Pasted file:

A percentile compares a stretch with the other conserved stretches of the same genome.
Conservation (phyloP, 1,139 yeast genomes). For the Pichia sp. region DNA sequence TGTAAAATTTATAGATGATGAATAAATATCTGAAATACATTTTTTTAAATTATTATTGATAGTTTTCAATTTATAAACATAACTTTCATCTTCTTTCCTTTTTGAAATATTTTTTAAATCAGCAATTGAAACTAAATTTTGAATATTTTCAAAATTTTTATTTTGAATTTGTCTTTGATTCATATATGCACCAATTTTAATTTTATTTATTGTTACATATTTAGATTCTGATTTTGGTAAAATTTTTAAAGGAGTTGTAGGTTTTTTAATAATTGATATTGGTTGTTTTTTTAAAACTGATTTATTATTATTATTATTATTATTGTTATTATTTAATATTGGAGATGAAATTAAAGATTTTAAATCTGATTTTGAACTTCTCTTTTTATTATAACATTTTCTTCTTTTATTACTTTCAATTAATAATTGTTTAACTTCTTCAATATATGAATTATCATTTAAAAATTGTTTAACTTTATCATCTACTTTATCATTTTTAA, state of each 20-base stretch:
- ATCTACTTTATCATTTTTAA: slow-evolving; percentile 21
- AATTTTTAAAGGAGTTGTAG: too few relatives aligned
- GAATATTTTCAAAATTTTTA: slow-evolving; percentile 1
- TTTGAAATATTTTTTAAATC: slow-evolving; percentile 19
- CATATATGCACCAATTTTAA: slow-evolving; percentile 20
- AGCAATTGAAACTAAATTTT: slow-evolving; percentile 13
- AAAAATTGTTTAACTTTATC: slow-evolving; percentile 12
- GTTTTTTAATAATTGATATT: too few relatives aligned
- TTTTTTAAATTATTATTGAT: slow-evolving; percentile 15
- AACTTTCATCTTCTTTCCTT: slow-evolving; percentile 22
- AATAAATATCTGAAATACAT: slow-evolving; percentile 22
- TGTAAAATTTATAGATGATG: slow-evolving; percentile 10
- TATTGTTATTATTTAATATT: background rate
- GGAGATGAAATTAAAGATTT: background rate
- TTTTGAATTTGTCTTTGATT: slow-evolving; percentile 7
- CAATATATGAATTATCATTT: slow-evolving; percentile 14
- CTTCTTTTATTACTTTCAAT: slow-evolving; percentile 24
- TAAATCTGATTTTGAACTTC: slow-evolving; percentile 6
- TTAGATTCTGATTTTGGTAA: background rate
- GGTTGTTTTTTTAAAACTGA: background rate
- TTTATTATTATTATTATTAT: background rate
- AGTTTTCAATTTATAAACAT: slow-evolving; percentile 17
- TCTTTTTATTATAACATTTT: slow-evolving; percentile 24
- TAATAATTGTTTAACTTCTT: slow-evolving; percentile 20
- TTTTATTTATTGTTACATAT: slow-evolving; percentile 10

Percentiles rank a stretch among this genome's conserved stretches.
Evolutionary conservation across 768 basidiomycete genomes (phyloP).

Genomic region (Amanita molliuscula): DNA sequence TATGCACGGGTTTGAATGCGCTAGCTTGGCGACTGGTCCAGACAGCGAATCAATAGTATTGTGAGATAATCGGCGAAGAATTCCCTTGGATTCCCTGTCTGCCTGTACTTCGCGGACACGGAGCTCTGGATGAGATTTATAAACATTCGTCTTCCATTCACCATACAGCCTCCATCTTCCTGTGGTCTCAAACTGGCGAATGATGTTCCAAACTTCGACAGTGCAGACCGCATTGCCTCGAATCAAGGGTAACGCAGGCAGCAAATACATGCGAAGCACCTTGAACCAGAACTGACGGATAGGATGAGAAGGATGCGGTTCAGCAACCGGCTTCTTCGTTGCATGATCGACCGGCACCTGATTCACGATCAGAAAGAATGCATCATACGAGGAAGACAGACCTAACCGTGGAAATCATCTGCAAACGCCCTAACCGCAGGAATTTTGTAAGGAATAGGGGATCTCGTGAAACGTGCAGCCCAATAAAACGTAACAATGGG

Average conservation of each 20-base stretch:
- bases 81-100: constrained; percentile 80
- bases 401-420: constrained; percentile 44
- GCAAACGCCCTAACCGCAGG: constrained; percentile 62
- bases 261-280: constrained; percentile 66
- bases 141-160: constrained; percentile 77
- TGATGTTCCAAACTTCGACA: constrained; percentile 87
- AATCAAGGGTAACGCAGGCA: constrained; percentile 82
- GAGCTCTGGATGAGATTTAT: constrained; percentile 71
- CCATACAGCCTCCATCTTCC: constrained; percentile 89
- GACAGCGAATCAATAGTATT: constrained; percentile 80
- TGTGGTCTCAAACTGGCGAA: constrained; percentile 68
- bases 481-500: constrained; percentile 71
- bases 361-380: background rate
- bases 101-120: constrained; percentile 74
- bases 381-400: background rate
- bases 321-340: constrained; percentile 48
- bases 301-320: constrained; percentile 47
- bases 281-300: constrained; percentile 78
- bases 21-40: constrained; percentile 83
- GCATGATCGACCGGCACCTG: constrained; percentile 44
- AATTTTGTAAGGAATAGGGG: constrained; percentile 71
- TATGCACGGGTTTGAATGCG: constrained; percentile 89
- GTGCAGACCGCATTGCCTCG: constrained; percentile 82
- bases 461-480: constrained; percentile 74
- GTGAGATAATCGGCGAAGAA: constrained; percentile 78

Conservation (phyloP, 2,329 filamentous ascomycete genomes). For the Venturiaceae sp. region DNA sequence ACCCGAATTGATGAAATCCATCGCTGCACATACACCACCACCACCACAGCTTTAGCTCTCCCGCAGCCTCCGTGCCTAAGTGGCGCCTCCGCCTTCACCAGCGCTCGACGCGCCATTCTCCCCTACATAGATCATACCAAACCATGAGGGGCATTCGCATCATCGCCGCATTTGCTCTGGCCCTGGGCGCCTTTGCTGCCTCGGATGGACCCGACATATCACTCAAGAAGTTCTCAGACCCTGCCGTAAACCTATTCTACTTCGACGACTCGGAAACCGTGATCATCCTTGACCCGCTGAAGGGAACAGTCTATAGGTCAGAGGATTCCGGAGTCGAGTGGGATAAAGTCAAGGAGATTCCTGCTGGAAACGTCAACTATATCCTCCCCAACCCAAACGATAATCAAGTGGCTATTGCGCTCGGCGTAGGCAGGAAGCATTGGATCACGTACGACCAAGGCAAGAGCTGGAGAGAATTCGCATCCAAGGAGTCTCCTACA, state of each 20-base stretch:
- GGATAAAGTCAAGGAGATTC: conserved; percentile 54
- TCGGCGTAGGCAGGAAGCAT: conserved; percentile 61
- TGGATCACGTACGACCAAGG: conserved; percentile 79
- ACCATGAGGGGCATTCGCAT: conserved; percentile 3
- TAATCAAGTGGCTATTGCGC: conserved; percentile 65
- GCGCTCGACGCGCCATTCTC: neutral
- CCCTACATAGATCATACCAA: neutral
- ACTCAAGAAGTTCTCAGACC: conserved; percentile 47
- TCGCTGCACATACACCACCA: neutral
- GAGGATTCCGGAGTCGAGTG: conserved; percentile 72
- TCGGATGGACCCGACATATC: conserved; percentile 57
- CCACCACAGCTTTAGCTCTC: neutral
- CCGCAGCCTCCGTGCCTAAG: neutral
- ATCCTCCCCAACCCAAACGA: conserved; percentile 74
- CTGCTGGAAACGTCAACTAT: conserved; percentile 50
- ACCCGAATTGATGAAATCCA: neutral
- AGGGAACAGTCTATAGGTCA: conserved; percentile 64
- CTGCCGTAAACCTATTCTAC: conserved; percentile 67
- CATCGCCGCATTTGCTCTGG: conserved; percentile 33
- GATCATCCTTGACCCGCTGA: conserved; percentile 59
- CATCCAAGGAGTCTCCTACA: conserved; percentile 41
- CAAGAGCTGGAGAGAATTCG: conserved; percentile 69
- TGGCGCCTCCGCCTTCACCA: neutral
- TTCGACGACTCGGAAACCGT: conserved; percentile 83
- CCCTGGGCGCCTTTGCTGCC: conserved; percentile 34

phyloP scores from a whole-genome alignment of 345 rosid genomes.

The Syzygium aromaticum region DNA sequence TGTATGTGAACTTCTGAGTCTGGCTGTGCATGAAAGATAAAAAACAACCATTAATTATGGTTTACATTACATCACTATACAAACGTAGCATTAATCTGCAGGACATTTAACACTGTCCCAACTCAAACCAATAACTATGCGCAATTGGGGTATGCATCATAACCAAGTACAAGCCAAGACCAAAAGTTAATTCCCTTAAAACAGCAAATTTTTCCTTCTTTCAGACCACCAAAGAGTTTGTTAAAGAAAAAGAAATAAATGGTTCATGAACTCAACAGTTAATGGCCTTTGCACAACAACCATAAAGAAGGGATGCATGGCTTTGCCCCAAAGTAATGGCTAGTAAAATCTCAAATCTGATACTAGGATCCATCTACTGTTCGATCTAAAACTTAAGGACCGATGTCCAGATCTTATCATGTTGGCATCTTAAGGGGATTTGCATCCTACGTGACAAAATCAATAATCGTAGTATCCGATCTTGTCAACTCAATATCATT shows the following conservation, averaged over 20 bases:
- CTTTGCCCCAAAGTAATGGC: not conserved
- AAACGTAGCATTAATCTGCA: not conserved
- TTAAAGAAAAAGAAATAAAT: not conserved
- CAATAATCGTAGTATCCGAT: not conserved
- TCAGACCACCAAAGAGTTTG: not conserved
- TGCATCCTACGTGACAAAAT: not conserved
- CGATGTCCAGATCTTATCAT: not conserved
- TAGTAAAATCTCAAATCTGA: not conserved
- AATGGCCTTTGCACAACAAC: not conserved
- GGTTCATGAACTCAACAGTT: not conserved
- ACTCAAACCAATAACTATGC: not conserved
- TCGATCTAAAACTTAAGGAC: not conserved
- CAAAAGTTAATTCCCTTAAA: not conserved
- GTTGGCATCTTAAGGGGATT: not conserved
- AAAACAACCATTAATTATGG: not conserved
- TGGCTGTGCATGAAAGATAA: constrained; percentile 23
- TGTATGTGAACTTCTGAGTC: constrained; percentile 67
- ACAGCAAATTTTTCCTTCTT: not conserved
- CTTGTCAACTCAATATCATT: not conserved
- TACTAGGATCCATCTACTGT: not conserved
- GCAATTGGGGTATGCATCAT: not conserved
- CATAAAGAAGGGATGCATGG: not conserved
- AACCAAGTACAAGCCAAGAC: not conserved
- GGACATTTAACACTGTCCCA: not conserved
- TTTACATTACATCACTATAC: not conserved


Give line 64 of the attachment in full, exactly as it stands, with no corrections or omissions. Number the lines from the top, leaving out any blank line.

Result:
- CCCTACATAGATCATACCAA: neutral